Marcelle Polednik Joins International Cultural Leaders

September 15, 2014 1 comment Open printer friendly version of this article Print Article

MoCA Jacksonville's Executive Director was chosen for her deep commitment to the Northeast Florida community as a result of balancing MOCA Jacksonville’s rigorous, nationally recognized exhibition and educational programming while playing a visionary role in the shaping of the conversation surrounding downtown revitalization. She will be participating this year with another Jville Cultural Icon, Hope McMath of the Cummer! More details after the Jump!

Photos by Ingrid Damiani.

Jacksonville, Fla. (Sept. 15, 2014)—National Arts Strategies announced the latest class of exceptional leaders in The Chief Executive Program: Community and Culture, including Marcelle Polednik, director of the Museum of Contemporary Art Jacksonville, a cultural resource of the University of North Florida. These 50 executives will work with NAS and each other over the next year to address their biggest challenges and lead change throughout the arts and culture sector. NAS received applications from leaders in 32 states and 13 different countries and were astounded by the level and diversity of community work these leaders are undertaking. This is the third class of The Chief Executive Program. It has evolved from the experience of the past two classes and discussions with arts and culture leaders around the world. NAS is continuing the program with a focus on leaders of organizations where community is at the heart of the mission.

“I am honored and eager to participate in this extraordinary opportunity and to harness the new skills and tools I will gain to benefit the Museum and the greater Jacksonville community,” Polednik said.

Polednik said she looked forward to collaborating with Hope McMath, director of The Cummer Museum of Art & Gardens, who was also chosen for this year’s class. Previous participants include Maria Hane, executive director of the Museum of Science & History, and Tony Vecchio, executive director of the Jacksonville Zoo and Gardens.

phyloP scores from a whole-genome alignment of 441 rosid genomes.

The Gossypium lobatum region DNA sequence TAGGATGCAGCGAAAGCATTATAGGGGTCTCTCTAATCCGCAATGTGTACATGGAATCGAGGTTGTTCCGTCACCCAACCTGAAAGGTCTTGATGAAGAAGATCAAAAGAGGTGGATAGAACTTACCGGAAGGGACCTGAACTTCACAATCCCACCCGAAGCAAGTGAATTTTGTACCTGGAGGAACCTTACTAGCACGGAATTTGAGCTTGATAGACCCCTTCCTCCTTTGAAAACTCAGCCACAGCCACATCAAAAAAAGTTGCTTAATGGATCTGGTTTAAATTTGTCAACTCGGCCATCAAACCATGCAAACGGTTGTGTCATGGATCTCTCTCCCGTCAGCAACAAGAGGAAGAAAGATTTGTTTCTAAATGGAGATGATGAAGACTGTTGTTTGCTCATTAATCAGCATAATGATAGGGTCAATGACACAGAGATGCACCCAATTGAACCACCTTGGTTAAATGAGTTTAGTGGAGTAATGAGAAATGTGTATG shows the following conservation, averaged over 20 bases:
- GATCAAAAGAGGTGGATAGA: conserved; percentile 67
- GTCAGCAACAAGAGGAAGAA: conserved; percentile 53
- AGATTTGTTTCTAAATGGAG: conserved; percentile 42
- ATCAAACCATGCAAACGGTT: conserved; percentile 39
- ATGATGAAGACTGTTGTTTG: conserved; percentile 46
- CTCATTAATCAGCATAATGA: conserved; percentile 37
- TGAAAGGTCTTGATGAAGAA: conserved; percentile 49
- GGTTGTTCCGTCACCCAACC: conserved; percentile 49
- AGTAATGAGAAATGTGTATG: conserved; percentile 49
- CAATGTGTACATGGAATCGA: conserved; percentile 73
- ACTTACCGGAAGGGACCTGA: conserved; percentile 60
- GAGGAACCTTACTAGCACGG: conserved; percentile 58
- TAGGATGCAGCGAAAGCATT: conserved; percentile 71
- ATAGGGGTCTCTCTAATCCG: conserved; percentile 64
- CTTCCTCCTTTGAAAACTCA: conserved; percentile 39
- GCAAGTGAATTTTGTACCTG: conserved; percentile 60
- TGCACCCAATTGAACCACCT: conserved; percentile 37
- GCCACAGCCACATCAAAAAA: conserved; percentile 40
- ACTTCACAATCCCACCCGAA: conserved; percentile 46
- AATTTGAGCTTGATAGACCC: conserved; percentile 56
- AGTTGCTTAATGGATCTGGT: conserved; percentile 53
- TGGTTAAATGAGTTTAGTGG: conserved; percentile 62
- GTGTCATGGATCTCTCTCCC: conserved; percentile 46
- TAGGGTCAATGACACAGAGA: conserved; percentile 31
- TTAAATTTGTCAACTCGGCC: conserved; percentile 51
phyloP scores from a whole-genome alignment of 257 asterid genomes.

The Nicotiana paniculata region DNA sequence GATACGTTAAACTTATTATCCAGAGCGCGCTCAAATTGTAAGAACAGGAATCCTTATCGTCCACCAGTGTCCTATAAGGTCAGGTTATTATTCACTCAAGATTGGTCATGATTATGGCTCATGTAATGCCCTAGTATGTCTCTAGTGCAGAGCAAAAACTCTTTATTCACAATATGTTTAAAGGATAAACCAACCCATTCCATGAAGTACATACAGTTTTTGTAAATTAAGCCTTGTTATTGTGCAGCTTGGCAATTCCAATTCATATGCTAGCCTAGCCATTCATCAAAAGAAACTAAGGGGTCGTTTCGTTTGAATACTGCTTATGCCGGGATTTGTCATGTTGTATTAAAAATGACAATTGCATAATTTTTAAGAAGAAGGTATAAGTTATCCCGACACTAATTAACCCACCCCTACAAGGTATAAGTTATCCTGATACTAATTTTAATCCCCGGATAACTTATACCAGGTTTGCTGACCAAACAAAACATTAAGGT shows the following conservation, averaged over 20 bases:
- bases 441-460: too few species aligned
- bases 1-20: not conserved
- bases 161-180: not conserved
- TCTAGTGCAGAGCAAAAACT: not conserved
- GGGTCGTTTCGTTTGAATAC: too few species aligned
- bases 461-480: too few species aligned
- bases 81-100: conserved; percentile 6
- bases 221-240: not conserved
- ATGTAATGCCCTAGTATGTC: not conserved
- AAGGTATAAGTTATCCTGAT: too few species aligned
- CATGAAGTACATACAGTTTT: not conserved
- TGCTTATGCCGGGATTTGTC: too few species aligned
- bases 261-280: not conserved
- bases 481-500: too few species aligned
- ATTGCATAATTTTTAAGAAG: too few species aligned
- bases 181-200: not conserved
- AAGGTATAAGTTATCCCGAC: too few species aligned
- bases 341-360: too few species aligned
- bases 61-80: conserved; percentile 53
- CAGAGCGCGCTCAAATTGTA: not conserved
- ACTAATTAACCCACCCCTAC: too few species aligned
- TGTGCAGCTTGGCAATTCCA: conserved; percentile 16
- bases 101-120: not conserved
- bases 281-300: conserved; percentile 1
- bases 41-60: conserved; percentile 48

“Healthy organizations share deep connections with their communities. We’ve seen that leaders who build and maintain a strong sense of local relevance are creating organizations for both the present and the future. We at NAS progress field-wide change by providing the training and support to these leaders. Having experienced this program and bonded as a community, these 50 leaders will have the ideas, tools and connections to effect change in their own organizations and to accelerate their work collectively to strengthen communities and the cultural sector,” said NAS CEO Designate Gail Crider.

The Chief Executive Program is built around two learning cycles that help leaders explore, reflect, apply and share concepts that address the two biggest challenges for cultural institutions—making strategic choices that are on-mission and leading change. Beginning in September 2014 and continuing through 2015, the program includes three in-person educational events at Vanderbilt University, at University of Michigan’s Ross School of Business and at Sundance Resort, as well as a variety of at-work activities designed to help leaders move forward on their own unique objectives and goals. These events and activities are designed to give participants a deeper understanding of the strategic challenges they face, a firm grasp of change leadership and the ability to translate their visions for the future into reality.

Participants in The Chief Executive Program: Community and Culture were selected following a highly competitive recruitment process to identify the top executive cultural leaders from around the world whose organizations work closely with communities on creative placemaking initiatives. The leaders chosen to participate in The Chief Executive Program: Community and Culture were selected from a wide range of cultural forms, locations, perspectives and experience levels. These executives have proven themselves to be effective, innovative, collaborative and open-minded.

The Chief Executive Program: Community and Culture Participants

Neil Barclay, Contemporary Arts Center (New Orleans, La.)
Jim Beirne, Live Theatre (Newcastle, United Kingdom)
Michael Bobbitt, Adventure Theatre (Glen Echo, Md.)
Jennifer Boomgaarden, South Dakota Symphony Orchestra (Sioux Falls, S.D.)
Tony Butler, Derby Museums Trust (Derby, United Kingdom)
Polly Carl, HowlRound: A Center for Theater Commons (Boston, Mass.)